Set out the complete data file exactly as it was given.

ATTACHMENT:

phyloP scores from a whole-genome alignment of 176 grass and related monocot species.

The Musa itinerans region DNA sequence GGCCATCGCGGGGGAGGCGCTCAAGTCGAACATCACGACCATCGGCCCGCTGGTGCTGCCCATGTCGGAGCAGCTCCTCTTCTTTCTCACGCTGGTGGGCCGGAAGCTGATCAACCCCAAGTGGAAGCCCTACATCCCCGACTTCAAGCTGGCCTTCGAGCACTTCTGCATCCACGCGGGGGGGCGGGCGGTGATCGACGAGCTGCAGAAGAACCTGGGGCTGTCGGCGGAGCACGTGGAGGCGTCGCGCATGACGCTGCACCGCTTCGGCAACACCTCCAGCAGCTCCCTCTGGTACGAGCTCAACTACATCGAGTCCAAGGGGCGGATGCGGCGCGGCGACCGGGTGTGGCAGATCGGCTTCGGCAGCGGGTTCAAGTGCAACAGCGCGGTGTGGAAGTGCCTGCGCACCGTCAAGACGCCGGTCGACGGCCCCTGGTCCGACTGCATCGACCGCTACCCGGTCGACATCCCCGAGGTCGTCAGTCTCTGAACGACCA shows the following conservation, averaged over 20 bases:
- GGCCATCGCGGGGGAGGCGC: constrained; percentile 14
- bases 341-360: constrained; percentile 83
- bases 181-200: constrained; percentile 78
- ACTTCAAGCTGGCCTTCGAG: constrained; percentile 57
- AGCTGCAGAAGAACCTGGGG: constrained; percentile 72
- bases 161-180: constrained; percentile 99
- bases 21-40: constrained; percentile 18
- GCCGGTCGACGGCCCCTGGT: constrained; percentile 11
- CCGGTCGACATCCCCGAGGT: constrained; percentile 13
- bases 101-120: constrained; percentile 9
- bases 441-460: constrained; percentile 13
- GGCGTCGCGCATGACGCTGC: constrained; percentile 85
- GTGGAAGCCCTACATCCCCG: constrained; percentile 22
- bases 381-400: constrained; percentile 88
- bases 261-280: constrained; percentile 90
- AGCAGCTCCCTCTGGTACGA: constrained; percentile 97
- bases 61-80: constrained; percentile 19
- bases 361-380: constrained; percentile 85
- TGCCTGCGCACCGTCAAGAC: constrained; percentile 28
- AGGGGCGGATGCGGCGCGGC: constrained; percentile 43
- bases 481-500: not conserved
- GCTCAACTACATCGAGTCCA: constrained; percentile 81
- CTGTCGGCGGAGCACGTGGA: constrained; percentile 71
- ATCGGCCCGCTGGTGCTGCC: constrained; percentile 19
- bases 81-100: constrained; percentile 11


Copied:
phyloP scores from a whole-genome alignment of 176 grass and related monocot species.

The Musa itinerans region DNA sequence GGCCATCGCGGGGGAGGCGCTCAAGTCGAACATCACGACCATCGGCCCGCTGGTGCTGCCCATGTCGGAGCAGCTCCTCTTCTTTCTCACGCTGGTGGGCCGGAAGCTGATCAACCCCAAGTGGAAGCCCTACATCCCCGACTTCAAGCTGGCCTTCGAGCACTTCTGCATCCACGCGGGGGGGCGGGCGGTGATCGACGAGCTGCAGAAGAACCTGGGGCTGTCGGCGGAGCACGTGGAGGCGTCGCGCATGACGCTGCACCGCTTCGGCAACACCTCCAGCAGCTCCCTCTGGTACGAGCTCAACTACATCGAGTCCAAGGGGCGGATGCGGCGCGGCGACCGGGTGTGGCAGATCGGCTTCGGCAGCGGGTTCAAGTGCAACAGCGCGGTGTGGAAGTGCCTGCGCACCGTCAAGACGCCGGTCGACGGCCCCTGGTCCGACTGCATCGACCGCTACCCGGTCGACATCCCCGAGGTCGTCAGTCTCTGAACGACCA shows the following conservation, averaged over 20 bases:
- GGCCATCGCGGGGGAGGCGC: constrained; percentile 14
- bases 341-360: constrained; percentile 83
- bases 181-200: constrained; percentile 78
- ACTTCAAGCTGGCCTTCGAG: constrained; percentile 57
- AGCTGCAGAAGAACCTGGGG: constrained; percentile 72
- bases 161-180: constrained; percentile 99
- bases 21-40: constrained; percentile 18
- GCCGGTCGACGGCCCCTGGT: constrained; percentile 11
- CCGGTCGACATCCCCGAGGT: constrained; percentile 13
- bases 101-120: constrained; percentile 9
- bases 441-460: constrained; percentile 13
- GGCGTCGCGCATGACGCTGC: constrained; percentile 85
- GTGGAAGCCCTACATCCCCG: constrained; percentile 22
- bases 381-400: constrained; percentile 88
- bases 261-280: constrained; percentile 90
- AGCAGCTCCCTCTGGTACGA: constrained; percentile 97
- bases 61-80: constrained; percentile 19
- bases 361-380: constrained; percentile 85
- TGCCTGCGCACCGTCAAGAC: constrained; percentile 28
- AGGGGCGGATGCGGCGCGGC: constrained; percentile 43
- bases 481-500: not conserved
- GCTCAACTACATCGAGTCCA: constrained; percentile 81
- CTGTCGGCGGAGCACGTGGA: constrained; percentile 71
- ATCGGCCCGCTGGTGCTGCC: constrained; percentile 19
- bases 81-100: constrained; percentile 11